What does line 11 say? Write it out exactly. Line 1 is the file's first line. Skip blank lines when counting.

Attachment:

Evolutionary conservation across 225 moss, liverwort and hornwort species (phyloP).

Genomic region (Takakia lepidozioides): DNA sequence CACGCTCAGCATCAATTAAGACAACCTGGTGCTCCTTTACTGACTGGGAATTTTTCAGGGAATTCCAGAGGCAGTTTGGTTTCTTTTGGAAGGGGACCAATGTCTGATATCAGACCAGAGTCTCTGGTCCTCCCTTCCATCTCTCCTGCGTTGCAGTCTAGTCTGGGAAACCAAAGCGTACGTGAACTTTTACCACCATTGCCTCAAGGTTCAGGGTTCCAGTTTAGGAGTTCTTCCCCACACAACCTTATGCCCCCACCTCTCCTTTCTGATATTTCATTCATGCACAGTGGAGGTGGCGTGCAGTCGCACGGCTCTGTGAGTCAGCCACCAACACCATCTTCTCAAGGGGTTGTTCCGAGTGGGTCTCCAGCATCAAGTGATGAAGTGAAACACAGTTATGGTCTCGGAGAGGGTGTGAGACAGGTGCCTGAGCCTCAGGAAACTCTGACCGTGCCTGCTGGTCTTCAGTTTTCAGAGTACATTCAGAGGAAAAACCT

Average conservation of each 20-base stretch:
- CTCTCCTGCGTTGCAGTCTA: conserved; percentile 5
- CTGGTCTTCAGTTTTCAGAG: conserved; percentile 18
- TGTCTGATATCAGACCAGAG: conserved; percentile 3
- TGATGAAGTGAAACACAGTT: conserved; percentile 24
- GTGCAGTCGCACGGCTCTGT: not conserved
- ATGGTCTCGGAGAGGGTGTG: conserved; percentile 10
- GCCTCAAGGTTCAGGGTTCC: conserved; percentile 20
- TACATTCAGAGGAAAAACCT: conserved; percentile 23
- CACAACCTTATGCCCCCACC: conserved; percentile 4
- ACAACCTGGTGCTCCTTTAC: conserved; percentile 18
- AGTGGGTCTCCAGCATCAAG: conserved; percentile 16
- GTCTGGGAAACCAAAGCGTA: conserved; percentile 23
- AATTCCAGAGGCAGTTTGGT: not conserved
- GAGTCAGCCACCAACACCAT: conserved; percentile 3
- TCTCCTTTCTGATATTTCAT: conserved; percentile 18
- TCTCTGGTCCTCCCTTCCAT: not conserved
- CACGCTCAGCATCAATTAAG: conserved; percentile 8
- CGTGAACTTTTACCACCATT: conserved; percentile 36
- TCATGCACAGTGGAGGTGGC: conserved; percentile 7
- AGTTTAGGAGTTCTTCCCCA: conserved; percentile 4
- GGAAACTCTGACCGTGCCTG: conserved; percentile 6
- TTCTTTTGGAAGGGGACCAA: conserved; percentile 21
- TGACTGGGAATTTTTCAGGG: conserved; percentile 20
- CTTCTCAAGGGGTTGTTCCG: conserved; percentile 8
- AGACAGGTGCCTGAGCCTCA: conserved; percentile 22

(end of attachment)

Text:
- TACATTCAGAGGAAAAACCT: conserved; percentile 23